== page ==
Sin Ming primary school – A story of toil and struggle
Education is considered the most important issue in the history of Chinese Malaysians over the past 60 years, beginning as early as 1920 when Chinese education first came under scrutiny.
Later in 1952, the passage of the Education Ordinance drew strong criticisms from the Chinese Press and teachers who claimed that Chinese education was virtually reduced to a position of a “prisoner to be condemned”.
The early Chinese education issue created a crisis of “lost roots” amongst intellectuals and a movement to protect them.
It was a long struggle with the authorities on the Chinese dream to be accepted as legitimate.
They were Malaysian citizens with the hope of being educated in their mother tongue and protecting Chinese education as the bastion of the community’s culture.
While Chinese-language education continues to be a sensitive issue even till today despite a century of friction in establishing values and a sense of identity, politics and Chinese education is still an intractable issue.
Chinese education’s roots are very deep and party watchers viewed Pakatan leadership making inroad into Puchong’s SJK Sin Ming as a timely and brilliant move to assist more of such Chinese and Tamil schools in their development progress at a time when the recession will affect them financially.
At most Chinese medium primary schools, the government pays teachers’ salaries and regular expenses, while the board of trustees is responsible for operating expenses, physical maintenance, expansion of facilities, etc.
The huge expense of running these primary schools has long been a big burden for the Chinese community and the history of SJK Sin Ming is typical and run parallel to many other such schools in the country.
Closure of tin mines affected school
In 1986, a coffee shop owner Goh Cheng Chew from Selangor bought two small buses from funds he raised and personally drove one of the buses to fetch students daily at 5.30am from surrounding areas to SJK Sin Ming in Puchong.
As chairman of the school board, Goh also had to launch a personal campaign to enroll students thus ensuring a minimum number of students.
He had to keep the school afloat, threatened by the closure of nearby tin mines with residents moving away from the area and causing a diminishing number of local students.
His passion for education and determination to succeed for the good of the community kept him going and helped to lay a firmer foundation for the school’s future.
Many of the school’s parents and students were told of Goh’s personal sacrifices and his dedication towards Sin Ming.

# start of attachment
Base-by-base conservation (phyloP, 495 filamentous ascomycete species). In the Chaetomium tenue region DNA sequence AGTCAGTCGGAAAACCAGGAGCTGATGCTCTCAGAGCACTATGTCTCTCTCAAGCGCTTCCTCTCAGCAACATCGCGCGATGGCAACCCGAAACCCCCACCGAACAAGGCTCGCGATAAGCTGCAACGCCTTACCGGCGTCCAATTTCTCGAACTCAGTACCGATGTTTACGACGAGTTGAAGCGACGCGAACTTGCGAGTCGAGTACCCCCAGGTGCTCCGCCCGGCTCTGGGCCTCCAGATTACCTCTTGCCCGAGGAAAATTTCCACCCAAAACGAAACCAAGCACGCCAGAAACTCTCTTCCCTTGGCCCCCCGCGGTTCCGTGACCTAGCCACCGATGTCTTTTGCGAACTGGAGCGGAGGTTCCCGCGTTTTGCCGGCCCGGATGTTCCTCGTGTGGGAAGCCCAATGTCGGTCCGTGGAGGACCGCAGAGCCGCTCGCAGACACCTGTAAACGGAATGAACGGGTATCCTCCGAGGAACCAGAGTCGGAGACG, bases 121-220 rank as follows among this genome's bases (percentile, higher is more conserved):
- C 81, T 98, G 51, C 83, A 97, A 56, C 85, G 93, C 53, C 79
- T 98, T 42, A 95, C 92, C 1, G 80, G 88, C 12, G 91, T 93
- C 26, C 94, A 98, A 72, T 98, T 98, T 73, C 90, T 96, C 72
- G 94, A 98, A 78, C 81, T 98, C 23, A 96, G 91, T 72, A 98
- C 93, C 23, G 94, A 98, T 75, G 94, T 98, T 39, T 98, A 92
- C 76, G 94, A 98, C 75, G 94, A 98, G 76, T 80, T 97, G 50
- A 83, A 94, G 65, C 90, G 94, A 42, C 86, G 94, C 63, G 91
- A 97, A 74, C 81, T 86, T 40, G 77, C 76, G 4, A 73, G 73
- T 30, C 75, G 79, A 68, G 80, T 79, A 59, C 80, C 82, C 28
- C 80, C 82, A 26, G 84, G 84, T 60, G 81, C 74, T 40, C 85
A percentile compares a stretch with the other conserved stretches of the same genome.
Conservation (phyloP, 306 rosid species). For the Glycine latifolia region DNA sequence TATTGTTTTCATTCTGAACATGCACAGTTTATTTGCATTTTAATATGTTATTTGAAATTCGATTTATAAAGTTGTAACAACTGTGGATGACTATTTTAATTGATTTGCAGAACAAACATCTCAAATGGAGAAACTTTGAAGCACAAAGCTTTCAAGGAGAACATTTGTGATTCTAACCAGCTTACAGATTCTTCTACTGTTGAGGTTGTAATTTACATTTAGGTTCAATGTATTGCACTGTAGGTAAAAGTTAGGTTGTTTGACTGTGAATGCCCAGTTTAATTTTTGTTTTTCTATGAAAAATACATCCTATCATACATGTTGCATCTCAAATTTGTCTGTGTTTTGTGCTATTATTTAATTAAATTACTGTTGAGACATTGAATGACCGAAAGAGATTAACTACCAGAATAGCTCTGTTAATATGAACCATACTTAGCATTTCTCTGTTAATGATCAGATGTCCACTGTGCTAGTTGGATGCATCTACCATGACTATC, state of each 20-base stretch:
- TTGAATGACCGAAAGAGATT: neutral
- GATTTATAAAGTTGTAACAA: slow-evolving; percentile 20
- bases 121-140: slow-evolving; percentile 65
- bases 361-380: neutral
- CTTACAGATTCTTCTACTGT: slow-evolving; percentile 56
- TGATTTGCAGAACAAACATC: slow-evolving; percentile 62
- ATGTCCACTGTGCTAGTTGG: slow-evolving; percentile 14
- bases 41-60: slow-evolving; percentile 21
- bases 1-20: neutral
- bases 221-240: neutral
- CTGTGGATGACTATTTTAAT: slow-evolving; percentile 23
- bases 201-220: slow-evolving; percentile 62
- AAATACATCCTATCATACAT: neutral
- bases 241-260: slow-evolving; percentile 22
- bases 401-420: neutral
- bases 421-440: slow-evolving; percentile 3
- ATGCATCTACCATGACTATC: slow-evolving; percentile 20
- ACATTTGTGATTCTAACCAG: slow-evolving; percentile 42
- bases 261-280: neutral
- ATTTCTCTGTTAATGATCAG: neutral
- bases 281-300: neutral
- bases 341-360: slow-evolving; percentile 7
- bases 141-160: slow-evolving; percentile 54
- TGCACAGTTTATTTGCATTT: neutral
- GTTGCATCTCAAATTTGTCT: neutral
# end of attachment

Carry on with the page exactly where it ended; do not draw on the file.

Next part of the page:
Goh’s contribution to the school is a touching story of an ordinary Malaysian who had made extraordinary efforts to keep Chinese education alive particularly in the outer areas of Puchong.
In fact, the Sin Ming primary school and the unsung heroism of Goh is very much a part of the evolving history and development of Chinese education in other schools throughout the country.
Established in 1934, Sin Ming was closed down in 1954 due to financial difficulties. It was reopened in 1956 and became SRJK Sin Ming.
The years 1986-1994 saw critical efforts to raise funds for the school’s development. It was only in 1994 when a major fund-raising campaign enabled the school, with only 160 students, to re-start the school rebuilding process.
It was in 1992-3 when the school board set up its development committee headed by its chairman Yuen Khon Yuan and adviser Soh Chee Wen.
Having completed phase I and II expansion programme in the respective years of 1996 and 2005, the enrolment has reached the maximum capacity of 1,700 students including 99 non-Chinese students.
An outstanding role model
Unless phase 3 is completed by 2012 to cater for its future intake of 2,500, the school would have to turn away hundreds of students every year.
The history of Chinese education for the past centuries in the country is a synonymous tale of untold toil, struggle and hardship by little known individuals within the Chinese educationist movement who have been carrying their Chinese education in their minds and Chinese blood in their veins.
Chinese educationist Sim Mow Yu was an outstanding role model for his contribution towards Chinese education whom parliamentary Opposition leader Anwar Ibrahim paid tribute at last Sunday’s fund-raising launching event at SJK Sin Ming in Puchong, Selangor.
“Our dear friend, Sim Mow Yu is a man who shared the same commitment and dedication to children’s education. His work is an example for all Malaysians. His spirit and legacy of his great service to his people and to the nation echoes around us today; and we mark his contribution with a moment of silence,” Anwar said at the school gathering.
Referring to the former headmaster and chairman of the school board, the late Goh Cheng Chew, Anwar said: “There is a mark of heroism in his sacrifice, and yet a certain sadness comes with it as well.
“In a country as rich as ours, why do we leave people to fend for themselves in providing what is, I believe, the birthright of every child.
“The young children we see today are our hope for tomorrow. The values of racial tolerance, unity and fraternity must be inculcated early in life.
“I have been fortunate to have been taught by good teachers, guided by great writers, among them Han Yu San, whose words I remember well: ‘Within four seas, all men are brothers’.
“For all these reasons, the Selangor state government under Pakatan has declared that education shall be the pillar of its state government development policy,” Anwar said.
There are about 1,293 Chinese primary schools and 60 Chinese-medium independent secondary schools currently in the country. Mkini